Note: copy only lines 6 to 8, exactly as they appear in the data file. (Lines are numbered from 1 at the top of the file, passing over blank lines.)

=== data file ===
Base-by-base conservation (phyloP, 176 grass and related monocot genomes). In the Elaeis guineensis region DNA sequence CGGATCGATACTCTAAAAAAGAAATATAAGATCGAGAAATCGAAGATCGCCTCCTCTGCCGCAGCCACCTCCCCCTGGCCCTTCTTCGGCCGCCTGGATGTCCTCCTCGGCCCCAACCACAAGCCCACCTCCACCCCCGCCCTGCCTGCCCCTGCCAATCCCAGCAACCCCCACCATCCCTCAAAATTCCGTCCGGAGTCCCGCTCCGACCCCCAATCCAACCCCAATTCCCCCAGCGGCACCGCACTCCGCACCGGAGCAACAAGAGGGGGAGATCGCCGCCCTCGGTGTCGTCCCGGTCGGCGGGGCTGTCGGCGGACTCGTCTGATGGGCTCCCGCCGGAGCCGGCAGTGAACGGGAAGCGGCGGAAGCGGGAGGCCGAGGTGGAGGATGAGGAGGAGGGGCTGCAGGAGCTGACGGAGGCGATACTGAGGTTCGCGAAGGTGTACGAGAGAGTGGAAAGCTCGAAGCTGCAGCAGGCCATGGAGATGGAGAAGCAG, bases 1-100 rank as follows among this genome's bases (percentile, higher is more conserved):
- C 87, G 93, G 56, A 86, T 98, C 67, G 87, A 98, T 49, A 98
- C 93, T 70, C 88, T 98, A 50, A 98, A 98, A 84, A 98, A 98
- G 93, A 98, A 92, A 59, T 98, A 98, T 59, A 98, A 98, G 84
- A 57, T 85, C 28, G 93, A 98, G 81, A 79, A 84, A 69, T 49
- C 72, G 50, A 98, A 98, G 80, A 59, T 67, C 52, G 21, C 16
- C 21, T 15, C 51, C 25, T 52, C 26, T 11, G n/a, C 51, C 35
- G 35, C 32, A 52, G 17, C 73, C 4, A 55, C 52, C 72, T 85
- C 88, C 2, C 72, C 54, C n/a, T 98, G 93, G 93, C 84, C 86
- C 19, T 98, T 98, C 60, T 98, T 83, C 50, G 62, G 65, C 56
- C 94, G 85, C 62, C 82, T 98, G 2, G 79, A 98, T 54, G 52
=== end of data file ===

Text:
- C 72, G 50, A 98, A 98, G 80, A 59, T 67, C 52, G 21, C 16
- C 21, T 15, C 51, C 25, T 52, C 26, T 11, G n/a, C 51, C 35
- G 35, C 32, A 52, G 17, C 73, C 4, A 55, C 52, C 72, T 85